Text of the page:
From the late 1940s until the early 1970s, millions of viewers of all ages saw great musical acts each Sunday night on “The Ed Sullivan Show.” This installment in the MY MUSIC series presents classic song performances from 1963-1968. From the Beatles’ American television debut to the Doors’ infamous one-time-only appearance to the Rolling Stones, Sly and the Family Stone, the Mamas and the Papas and more, the special focuses exclusively on full-length music performances — no plate spinners or dancing elephants — that evoke the spirit of that decade’s youth movement.
The Beatles kick things off with their million-selling #1 chart debut “I Want to Hold Your Hand,” followed by another John-Paul-George-Ringo smash, “She Loves You.” Other featured British Invasion icons are the Rolling Stones (“[I Can’t Get No] Satisfaction”), Gerry & the Pacemakers (“Don’t Let the Sun Catch You Crying”), the Animals (“We Gotta Get Out of This Place”), Herman’s Hermits (“Mrs. Brown You’ve Got a Lovely Daughter”) and Petula Clark with her Grammy-winning evergreen “Downtown.”
More vocal group greats who sing top hits of the decade include the Beach Boys with a pair of their gold records, “I Get Around” and “Good Vibrations,” and Frankie Valli & the Four Seasons with their chart topper from 1962, “Big Girls Don’t Cry.” ED SULLIVAN’S ROCK AND ROLL CLASSICS: THE 60s remembers the Mamas & the Papas, who bridged the generation gap with their soaring harmonies, with their unforgettable anthem “California Dreamin’“ and its follow-up, “Monday, Monday.”
The program includes a joyful batch of “groovy sounds” represented by such beloved ensembles as the Turtles (“Happy Together”), the Young Rascals (“Groovin’,” “Good Lovin’”) and the Supremes (“You Can’t Hurry Love”), all #1 favorites still played on the radio today.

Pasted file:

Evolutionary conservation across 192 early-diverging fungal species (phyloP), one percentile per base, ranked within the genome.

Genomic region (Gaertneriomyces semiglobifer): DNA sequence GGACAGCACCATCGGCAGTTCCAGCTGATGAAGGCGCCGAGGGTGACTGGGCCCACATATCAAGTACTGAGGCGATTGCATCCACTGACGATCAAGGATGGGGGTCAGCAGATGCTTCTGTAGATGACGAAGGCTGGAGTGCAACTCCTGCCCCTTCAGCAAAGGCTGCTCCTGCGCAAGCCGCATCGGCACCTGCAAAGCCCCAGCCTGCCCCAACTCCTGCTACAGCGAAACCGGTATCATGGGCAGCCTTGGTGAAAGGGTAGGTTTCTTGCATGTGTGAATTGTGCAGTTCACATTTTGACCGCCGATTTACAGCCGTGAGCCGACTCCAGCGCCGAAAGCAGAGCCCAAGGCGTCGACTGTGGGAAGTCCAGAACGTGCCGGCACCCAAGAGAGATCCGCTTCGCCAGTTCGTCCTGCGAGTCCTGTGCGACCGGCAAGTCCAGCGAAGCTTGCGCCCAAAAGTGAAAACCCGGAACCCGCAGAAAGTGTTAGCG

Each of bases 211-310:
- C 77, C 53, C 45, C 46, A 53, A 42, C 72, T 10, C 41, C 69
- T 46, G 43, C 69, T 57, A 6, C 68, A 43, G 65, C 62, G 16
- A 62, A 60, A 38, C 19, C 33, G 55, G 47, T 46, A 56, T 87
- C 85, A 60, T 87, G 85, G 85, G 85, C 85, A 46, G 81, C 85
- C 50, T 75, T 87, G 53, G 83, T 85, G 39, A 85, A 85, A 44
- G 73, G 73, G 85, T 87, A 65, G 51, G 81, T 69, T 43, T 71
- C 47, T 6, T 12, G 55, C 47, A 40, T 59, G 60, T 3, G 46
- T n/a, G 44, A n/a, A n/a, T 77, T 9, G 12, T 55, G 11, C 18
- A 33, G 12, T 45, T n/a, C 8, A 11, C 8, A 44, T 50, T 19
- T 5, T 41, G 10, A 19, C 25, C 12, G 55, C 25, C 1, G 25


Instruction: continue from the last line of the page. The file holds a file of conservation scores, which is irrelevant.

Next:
The 60s were also a time of psychedelic sounds, most famously immortalized by Jim Morrison and the Doors with their 1967 masterpiece “Light My Fire.” “Crimson & Clover” by Tommy James is another era-defining hit. Sly & the Family Stone sing their groundbreaking hits “Everyday People” and “Dance to the Music,” bringing racial equality to rock music.
Here's the track list for Vincent Trauth's program of love themes and romantic music for Valentine's Day.
MOZART: Serenade: Eine Kleine Nachtmusik, K.525, in G: 2. Romanze. Academy of St. Martin-in-the-Fields/Marriner
ROTA arr. Carmen DRAGON: Love Theme from ‘Romeo and Juliet’ (‘A Time For Us’). (unnamed pianist)/Cincinnati Pops Orch./Erich Kunzel
PUCCINI: arr. Craig LEON: O Mio Babbino Caro from “Gianni Schicchi.” Joshua Bell, vln. Academy of St. Martin-in-the-Fields/M.Stern
MORRICONE: Cinema Paradiso (Love Theme).Gilda Butta, piano/Accademia Nazionale Italiana – Rome/Morricone
KHACHATURIAN: Adagio from ‘Spartacus’. Monte Carlo Philharmonic Orch./Lawrence Foster
KORNGOLD: The Adventures of Robin Hood: Robin and Marian: Love Theme. Itzhak Perlman, vln.; Boston Pops Orch./John Williams
BEETHOVEN: Fur Elise, (Bagatelle in A minor, WoO 49). Anatol Ugorski, piano
MYERS: Cavatina from the Deer Hunter (1975). John Williams, guitar (uncredited players/John Williams)
TCHAIKOVSKY: Romeo and Juliet Fantasy Overture. Chicago Symphony Orch./Sir Georg Solti
DELIBES: Excerpt from the “Flower Duet” from Lakme. Eugenia Zukerman, flute; Allan Vogel, oboe; Dennis Helmrich, piano
MOZART: Piano Concerto No. 21 in C, K.467: 2. Romanze, “Elvira Madigan." Alicia DeLarrocha, pno.; English Chamber Orch./Sir Colin Davis
STEINER: Theme (“Young Love”) from “A Summer Place” (1959). City of Prague Philharmonic Orch./Kenneth Alwyn
KREISLER: Liebeslied; Liebesfreud. Kyung Wha Chung, violin; Phillip Moll, piano
ROTA: Love Theme (“Speak Softly, Love”) from “The Godfather” (1972). City of Prague Philharmonic Orch./Paul Bateman
RACHMANINOFF: Piano Concerto No. 2 in C minor, op.18. Sviatoslav Richter, pno.; Warsaw Philharmonic Orch./Stanislaw Wislocki
SCRIABIN: Etude in D-sharp minor, op.8, no.12. Vladimir Horowitz, pno.
CHOPIN: Excerpt from Nocturne No. 2 in E-flat. Maria Tipo, pno.